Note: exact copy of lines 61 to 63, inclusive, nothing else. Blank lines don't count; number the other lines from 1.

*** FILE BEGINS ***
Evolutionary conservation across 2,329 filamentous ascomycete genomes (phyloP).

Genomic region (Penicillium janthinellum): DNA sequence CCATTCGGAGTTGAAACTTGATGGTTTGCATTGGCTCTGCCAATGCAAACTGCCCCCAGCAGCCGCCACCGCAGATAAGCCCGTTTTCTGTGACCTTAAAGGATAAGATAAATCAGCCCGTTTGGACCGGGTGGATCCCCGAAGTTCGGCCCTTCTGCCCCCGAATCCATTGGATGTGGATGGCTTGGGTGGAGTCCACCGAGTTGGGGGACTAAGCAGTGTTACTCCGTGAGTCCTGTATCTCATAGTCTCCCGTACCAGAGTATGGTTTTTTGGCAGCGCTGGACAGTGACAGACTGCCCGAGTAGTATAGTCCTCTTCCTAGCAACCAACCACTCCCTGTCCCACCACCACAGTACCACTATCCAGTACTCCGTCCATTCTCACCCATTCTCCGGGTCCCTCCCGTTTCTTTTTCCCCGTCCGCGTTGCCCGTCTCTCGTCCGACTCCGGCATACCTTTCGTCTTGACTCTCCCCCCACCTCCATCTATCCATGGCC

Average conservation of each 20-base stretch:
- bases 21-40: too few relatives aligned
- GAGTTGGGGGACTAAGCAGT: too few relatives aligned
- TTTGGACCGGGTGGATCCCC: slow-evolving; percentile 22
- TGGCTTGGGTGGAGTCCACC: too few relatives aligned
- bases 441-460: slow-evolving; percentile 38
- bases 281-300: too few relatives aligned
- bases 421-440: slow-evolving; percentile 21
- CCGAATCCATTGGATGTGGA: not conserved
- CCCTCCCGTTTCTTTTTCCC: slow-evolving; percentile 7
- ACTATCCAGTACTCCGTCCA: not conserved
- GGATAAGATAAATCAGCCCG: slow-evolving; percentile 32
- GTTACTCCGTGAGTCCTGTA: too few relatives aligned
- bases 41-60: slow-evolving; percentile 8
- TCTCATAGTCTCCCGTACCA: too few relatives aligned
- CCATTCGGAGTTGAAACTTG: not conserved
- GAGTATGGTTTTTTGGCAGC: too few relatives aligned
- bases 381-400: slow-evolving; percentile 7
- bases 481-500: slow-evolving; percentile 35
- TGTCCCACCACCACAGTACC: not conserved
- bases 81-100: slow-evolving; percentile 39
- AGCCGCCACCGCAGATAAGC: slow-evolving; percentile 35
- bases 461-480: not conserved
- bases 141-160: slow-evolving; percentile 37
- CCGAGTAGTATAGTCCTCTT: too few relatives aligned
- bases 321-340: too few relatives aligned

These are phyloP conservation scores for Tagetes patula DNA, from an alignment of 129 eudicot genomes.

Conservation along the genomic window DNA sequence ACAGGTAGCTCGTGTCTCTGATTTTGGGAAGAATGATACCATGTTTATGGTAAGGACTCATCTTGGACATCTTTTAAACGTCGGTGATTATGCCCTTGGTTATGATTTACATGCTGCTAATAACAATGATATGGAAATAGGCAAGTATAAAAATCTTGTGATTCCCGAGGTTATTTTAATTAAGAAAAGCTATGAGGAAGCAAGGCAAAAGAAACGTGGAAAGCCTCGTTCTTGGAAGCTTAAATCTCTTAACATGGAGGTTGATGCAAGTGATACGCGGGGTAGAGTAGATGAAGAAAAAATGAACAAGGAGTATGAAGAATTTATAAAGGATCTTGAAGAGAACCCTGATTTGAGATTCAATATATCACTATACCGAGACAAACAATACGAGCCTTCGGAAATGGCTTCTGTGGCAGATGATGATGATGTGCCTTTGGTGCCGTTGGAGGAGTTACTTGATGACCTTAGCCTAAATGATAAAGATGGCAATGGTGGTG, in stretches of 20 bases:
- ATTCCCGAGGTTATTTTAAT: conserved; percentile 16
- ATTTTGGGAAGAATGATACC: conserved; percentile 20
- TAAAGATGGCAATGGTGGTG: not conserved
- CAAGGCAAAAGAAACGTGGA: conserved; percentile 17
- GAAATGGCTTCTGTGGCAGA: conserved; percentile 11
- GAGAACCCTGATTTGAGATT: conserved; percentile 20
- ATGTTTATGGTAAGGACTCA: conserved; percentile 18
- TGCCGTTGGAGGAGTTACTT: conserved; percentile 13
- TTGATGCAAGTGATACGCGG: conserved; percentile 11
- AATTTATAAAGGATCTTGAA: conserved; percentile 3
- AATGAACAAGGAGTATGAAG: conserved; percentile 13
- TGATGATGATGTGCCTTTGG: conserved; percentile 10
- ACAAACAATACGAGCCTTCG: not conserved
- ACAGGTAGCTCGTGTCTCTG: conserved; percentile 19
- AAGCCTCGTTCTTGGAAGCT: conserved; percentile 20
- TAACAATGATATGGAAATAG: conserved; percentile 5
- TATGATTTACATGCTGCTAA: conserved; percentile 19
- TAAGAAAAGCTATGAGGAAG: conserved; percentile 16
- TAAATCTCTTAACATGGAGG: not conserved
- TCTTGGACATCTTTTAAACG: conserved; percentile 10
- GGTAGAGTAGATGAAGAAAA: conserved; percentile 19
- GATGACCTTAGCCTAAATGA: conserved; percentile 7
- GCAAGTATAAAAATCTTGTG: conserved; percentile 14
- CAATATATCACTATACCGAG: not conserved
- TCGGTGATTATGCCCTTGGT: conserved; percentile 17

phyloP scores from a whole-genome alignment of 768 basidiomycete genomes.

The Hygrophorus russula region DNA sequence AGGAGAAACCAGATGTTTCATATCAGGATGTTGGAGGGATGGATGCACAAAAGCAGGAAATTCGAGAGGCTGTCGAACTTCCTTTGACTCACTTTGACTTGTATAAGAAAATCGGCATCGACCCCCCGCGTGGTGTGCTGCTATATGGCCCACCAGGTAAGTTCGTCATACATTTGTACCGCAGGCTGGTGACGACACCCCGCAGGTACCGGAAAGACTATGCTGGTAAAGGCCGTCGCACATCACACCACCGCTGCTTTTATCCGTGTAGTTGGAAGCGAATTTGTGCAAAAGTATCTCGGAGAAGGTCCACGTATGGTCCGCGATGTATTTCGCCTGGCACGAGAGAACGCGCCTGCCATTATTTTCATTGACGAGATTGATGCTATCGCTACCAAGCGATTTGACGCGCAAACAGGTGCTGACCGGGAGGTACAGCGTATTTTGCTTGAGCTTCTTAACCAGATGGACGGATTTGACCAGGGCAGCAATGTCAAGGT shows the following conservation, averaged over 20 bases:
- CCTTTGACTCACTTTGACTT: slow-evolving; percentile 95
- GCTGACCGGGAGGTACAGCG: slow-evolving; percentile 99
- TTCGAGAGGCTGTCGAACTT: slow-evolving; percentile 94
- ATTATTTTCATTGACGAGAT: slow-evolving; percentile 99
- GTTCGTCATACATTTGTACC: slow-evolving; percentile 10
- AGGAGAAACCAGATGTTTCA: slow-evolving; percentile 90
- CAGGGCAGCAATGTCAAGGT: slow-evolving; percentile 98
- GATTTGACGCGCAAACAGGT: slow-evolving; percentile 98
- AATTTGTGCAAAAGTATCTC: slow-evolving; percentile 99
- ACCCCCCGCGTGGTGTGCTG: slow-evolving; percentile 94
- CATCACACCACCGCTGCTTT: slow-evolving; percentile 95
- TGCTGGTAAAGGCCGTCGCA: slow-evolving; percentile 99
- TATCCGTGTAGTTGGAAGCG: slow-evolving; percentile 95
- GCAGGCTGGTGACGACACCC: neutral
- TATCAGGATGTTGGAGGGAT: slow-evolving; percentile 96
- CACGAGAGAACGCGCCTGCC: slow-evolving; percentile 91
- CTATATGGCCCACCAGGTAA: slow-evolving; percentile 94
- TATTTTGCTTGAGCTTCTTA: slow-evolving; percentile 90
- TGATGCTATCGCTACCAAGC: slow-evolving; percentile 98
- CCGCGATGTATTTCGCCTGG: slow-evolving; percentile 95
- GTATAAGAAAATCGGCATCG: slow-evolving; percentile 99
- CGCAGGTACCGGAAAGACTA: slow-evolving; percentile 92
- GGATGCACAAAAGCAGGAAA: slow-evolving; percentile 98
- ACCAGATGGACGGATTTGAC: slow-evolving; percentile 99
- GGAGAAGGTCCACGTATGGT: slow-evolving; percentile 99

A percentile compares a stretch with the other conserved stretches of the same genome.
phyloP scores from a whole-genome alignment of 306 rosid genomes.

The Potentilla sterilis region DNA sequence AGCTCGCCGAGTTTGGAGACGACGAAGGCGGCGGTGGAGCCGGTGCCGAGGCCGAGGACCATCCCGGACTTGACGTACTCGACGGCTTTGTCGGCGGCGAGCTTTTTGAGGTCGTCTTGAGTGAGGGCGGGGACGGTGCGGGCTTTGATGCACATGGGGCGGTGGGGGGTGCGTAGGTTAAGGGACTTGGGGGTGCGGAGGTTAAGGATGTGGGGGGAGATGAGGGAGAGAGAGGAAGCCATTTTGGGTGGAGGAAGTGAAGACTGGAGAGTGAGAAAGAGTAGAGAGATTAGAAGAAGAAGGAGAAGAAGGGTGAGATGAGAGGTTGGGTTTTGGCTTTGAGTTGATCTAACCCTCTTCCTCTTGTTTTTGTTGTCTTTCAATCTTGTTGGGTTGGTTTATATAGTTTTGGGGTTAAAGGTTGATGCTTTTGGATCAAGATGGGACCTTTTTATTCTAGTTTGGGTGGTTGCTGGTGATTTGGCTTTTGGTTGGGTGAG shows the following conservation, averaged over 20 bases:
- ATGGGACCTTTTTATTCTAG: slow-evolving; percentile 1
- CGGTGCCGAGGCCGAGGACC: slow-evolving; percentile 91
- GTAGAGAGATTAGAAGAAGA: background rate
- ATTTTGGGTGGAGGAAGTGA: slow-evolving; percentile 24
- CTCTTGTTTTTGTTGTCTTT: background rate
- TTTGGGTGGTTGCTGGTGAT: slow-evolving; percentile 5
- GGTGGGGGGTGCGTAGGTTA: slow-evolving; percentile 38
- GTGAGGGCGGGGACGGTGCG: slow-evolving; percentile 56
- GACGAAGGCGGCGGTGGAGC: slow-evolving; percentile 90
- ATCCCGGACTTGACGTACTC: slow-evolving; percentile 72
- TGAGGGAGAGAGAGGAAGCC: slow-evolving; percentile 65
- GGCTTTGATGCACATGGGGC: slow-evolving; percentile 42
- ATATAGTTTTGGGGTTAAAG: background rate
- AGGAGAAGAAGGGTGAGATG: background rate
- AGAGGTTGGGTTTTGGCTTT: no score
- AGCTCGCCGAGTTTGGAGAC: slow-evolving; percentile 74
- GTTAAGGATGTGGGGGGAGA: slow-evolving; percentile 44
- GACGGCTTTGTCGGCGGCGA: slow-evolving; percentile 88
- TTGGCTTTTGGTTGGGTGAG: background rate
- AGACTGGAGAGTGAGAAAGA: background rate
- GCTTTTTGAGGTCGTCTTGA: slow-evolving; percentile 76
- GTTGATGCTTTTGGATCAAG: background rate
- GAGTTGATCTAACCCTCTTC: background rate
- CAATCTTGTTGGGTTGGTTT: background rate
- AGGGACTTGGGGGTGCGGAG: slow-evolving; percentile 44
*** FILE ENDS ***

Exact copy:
- ATTATTTTCATTGACGAGAT: slow-evolving; percentile 99
- GTTCGTCATACATTTGTACC: slow-evolving; percentile 10
- AGGAGAAACCAGATGTTTCA: slow-evolving; percentile 90